By Trish Witkowski
By Trish Witkowski
I do a lot of speaking events these days. I’m actually writing this article from an empty little airport in Brainerd, Minnesota. I just presented a session on Direct Mail at AIGA Design Camp. The event draws hundreds of designers every year to the charming and rustic Grand View Lodge and Resort. I’m on my way home, and I finally have some time on my hands as I wait for my flight.
No more nerves
It’s almost hard to remember back when I used to get nervous – crazy nervous – before an event. I would fret about it for weeks, breaking into cold sweats and wishing desperately to be on the other side of it and on my way home. That was 10 years ago. These days I barely have a butterfly in my stomach before I hit the stage.
I don’t know if it’s all of my Fold Factory video work over the past few years, or if it’s the frequency in which I speak to crowds, large and small, or if it’s just the confidence that comes with really knowing your content, but it’s gotten a lot easier – and a lot more fun, thankfully. It also helps that the printing industry is quite welcoming in general. I also find comfort in knowing that often the audience includes people who watch my videos and appreciate my work. They show up excited and ready to learn.
Eureka! Printers are finally getting it
I have seen a lot of changes over the years. Although there are still some printers out there who see themselves as “just the printer,” more and more I’m seeing printers who are getting deeply involved in creating a top-notch learning experience for their customers. It has taken a while, but printers are finally realizing that they can stay top of mind and build relationships if they bring valuable learning experiences to their customers and if they can be seen as a team member, and a provider of solutions (for print and other forms of media), rather than as a place to print stuff. The other driver seems to be the inability to get face time with customers these days. Events become the draw, and the opportunity to show off their skills and remind customers of their capabilities and willingness to help.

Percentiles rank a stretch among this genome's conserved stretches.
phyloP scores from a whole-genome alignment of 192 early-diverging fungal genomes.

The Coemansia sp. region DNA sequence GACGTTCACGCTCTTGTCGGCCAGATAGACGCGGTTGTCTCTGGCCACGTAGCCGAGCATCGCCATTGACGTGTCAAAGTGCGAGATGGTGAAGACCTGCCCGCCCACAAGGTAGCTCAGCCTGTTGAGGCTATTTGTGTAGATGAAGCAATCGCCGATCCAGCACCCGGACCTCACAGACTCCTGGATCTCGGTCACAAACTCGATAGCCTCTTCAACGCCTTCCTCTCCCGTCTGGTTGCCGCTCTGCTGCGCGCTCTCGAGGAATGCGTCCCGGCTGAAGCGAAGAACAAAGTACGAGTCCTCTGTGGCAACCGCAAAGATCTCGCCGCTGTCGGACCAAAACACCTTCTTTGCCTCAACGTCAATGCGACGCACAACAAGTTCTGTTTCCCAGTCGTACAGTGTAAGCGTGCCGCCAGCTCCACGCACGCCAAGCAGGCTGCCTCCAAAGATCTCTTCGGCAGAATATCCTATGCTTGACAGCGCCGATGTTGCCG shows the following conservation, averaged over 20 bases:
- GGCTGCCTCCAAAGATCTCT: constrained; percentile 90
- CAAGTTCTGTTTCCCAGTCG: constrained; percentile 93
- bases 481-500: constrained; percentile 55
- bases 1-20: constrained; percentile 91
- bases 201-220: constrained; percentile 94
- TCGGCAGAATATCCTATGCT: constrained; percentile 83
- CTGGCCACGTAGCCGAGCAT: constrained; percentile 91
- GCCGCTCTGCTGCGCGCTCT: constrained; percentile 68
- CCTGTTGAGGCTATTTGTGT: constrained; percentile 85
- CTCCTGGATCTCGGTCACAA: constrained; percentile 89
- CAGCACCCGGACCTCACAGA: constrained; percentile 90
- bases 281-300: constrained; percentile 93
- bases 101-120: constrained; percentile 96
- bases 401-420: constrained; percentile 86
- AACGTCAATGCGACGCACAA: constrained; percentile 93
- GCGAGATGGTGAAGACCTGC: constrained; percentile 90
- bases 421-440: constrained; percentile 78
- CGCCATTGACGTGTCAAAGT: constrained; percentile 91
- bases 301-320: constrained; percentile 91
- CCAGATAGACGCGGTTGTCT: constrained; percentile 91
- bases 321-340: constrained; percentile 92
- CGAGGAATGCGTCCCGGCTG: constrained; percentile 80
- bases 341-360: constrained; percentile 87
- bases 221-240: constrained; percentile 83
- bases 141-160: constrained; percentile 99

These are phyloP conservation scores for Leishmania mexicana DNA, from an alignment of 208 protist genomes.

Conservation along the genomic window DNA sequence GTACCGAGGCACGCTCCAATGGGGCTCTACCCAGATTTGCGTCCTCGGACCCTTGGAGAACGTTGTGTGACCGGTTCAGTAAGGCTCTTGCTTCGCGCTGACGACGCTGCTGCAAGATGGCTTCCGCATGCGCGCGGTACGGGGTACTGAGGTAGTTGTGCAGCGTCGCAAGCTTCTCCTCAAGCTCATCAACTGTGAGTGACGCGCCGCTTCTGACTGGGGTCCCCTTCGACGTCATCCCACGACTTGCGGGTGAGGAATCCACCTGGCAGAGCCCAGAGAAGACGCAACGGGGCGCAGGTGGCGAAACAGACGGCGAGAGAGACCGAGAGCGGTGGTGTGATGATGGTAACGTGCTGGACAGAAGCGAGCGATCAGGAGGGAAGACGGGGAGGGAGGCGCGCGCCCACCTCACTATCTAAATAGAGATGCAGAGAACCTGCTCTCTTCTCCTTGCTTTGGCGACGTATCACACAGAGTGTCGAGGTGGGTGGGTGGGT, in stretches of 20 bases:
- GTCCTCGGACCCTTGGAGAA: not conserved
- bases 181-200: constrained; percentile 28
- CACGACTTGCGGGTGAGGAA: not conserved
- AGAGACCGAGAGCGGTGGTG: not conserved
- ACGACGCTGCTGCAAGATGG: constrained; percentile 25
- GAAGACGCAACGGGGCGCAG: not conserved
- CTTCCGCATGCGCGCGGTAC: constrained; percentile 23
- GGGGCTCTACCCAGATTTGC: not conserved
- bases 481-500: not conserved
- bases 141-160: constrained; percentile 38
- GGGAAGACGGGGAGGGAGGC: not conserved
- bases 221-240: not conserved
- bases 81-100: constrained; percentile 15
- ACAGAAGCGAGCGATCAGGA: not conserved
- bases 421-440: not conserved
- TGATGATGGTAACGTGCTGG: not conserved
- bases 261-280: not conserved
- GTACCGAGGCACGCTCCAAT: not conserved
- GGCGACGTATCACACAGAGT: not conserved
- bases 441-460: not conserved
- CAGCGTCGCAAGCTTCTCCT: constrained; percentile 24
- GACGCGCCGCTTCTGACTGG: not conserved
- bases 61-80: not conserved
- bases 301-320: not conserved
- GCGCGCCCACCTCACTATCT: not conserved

Printers are starting to pull out all the stops for their events, creating a “designerly” experience for their customers with engaging and creative event invitations and following through with a cool venue, fun goodie bags, large-format event signage, often hors d’oevres or a meal and drinks, and an enlightening presentation filled with valuable information that addresses the challenges their customers face. Printers have finally realized that their customers really do not want to sit on a folding chair in a windowless room of a print facility to watch a PowerPoint presentation. They are learning to create an experience that their customers will want to attend, and that investment is really paying off for them.
One great example of this movement was billed as the printForum, hosted by Rider Dickerson in Chicago in September, during PRINT 13. They put together a day of speakers and I was this year’s luncheon keynote. In addition to the lunch, there was a vendor reception with lots of great materials to take with you, and great content. They had a few hundred in attendance. Within the past few weeks in Atlanta, Prographics and Standard Press each hosted fabulous educational events that brought in crowds of 150-plus.
Choose the right topic, and not only do these events draw a crowd they draw a big crowd – a quality crowd that is not just there for a free lunch and the tchotchke. As a matter of fact, these people come early, they take lots of notes and even photograph the slides with their smartphones. They stay late to ask questions, too. It’s pretty amazing.
I do a lot of events for Sappi Fine Paper. I speak on my own or with the amazing Daniel Dejan, Sappi’s North American ETC Print/Creative Manager. I’m on my second big project with Sappi after providing the content for Standard #4: Scoring and Folding a few years back.
We recently collaborated on a new Sappi direct-mail publication called ACT NOW! and Daniel and I have been touring to share information about how to create mail that performs. We were in New York City at the Art Directors Club in early October and we actually had a waiting list, because registration was at capacity. Almost 200 were there that night. If you would like to see us present live, or get a free copy of the publication, contact your Sappi rep to learn more.